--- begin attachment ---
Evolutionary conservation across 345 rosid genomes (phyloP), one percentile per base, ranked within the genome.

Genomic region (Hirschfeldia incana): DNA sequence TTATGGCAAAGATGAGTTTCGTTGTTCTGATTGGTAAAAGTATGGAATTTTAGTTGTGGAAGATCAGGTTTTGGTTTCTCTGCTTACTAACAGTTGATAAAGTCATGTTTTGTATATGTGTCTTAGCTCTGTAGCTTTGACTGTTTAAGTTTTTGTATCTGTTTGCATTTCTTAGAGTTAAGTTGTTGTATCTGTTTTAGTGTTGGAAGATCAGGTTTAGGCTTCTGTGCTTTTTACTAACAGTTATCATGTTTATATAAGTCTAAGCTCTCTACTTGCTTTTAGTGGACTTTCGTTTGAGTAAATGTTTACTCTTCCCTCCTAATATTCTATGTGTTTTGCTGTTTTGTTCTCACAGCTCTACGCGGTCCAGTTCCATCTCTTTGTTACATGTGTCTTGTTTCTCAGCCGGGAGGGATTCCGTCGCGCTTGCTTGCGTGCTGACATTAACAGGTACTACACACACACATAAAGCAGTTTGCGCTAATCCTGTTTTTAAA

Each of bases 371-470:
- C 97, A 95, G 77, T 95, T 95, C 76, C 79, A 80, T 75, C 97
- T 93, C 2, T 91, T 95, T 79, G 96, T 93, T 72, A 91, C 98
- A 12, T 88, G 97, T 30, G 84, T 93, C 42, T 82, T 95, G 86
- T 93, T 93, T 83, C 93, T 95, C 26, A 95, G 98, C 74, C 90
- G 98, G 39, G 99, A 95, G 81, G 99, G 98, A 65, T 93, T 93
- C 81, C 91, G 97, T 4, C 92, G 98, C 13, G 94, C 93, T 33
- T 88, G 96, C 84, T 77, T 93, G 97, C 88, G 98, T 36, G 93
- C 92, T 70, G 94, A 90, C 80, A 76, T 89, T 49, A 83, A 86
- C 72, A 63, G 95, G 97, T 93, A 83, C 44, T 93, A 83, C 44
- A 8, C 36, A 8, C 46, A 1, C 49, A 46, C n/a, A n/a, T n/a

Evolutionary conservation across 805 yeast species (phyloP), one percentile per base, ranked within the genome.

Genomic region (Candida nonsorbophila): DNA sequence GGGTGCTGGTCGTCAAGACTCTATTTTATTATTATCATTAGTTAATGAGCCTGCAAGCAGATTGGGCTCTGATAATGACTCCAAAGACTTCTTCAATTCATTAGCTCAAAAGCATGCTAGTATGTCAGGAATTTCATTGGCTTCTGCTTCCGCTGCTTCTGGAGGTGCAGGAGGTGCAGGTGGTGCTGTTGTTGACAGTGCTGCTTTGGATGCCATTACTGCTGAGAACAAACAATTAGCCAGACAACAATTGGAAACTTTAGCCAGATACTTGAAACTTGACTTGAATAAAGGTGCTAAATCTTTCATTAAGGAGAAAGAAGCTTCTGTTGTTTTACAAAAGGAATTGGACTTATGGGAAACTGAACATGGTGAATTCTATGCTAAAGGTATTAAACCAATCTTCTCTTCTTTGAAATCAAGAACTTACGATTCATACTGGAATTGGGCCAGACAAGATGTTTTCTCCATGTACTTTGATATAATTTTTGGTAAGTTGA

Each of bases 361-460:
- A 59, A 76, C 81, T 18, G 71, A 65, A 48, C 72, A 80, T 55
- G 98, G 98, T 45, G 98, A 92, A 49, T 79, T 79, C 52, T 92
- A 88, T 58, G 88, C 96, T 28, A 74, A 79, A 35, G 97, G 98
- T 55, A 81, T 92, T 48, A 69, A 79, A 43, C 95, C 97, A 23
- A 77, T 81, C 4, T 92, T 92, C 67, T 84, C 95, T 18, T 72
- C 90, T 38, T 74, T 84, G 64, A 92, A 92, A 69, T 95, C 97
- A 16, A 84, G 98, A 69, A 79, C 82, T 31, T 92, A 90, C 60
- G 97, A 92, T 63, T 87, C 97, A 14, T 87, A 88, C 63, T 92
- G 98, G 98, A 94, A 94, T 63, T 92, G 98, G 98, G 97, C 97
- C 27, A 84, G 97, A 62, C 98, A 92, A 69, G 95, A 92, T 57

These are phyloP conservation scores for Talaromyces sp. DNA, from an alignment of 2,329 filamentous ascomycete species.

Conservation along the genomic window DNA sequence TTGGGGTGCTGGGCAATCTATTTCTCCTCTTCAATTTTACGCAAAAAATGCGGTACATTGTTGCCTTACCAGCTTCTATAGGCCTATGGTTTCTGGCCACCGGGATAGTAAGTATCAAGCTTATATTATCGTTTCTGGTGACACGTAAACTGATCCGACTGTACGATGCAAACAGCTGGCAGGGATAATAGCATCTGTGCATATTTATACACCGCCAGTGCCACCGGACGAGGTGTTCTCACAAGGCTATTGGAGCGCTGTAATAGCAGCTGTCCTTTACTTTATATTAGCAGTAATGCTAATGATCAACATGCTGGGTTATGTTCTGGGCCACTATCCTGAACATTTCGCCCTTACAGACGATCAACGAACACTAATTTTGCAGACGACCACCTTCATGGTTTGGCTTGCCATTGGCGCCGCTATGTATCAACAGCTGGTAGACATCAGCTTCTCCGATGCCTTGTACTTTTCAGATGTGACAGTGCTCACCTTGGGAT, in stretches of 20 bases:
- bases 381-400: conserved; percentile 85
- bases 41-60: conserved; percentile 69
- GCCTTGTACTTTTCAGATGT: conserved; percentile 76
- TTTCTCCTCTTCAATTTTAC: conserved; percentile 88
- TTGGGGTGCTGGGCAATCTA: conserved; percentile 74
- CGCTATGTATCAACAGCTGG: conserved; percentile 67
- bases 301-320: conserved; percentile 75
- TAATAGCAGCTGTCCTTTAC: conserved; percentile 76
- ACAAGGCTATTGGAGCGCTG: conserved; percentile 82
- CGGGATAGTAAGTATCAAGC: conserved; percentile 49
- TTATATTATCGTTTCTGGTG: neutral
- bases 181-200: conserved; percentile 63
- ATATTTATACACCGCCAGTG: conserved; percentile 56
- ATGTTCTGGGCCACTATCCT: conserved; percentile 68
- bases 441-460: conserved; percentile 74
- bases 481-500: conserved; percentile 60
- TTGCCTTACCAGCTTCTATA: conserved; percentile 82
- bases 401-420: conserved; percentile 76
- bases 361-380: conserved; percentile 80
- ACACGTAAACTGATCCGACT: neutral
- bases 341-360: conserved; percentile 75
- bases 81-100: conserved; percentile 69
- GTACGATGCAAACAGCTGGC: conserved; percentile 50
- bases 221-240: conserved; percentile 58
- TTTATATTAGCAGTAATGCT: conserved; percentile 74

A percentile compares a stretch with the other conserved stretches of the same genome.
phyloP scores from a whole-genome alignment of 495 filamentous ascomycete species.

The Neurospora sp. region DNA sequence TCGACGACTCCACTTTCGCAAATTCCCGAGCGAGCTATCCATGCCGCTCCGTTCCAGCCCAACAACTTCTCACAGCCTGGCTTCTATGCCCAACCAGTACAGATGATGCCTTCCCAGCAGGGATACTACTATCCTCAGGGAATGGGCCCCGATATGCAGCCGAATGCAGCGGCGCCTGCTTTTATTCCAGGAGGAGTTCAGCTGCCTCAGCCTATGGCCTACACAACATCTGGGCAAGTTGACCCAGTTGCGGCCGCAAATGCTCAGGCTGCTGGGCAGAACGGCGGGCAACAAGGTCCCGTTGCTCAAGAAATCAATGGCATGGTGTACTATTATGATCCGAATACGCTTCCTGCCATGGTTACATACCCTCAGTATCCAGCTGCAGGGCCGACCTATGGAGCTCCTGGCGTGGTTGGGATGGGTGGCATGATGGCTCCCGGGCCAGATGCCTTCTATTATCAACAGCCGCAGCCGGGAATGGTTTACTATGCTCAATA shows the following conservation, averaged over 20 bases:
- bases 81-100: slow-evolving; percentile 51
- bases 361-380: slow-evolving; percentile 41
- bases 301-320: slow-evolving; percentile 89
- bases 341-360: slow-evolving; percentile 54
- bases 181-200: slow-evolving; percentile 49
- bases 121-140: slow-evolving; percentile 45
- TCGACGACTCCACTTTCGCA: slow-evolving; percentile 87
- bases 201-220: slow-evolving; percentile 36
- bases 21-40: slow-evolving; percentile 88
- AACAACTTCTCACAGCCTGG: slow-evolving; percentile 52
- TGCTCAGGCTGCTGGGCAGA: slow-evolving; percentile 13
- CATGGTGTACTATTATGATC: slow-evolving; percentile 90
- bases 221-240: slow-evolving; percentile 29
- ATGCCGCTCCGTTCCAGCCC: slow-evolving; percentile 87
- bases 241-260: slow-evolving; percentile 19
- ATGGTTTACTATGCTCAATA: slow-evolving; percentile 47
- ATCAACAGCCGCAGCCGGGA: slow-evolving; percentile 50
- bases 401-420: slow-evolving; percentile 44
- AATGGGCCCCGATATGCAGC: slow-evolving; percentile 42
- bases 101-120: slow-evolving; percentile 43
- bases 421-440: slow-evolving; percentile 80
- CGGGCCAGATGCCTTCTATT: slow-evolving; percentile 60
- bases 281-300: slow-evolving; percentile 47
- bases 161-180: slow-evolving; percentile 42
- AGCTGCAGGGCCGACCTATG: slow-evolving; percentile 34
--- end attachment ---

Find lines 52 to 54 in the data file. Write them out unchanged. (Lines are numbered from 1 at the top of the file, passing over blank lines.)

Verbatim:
- bases 221-240: conserved; percentile 58
- TTTATATTAGCAGTAATGCT: conserved; percentile 74

A percentile compares a stretch with the other conserved stretches of the same genome.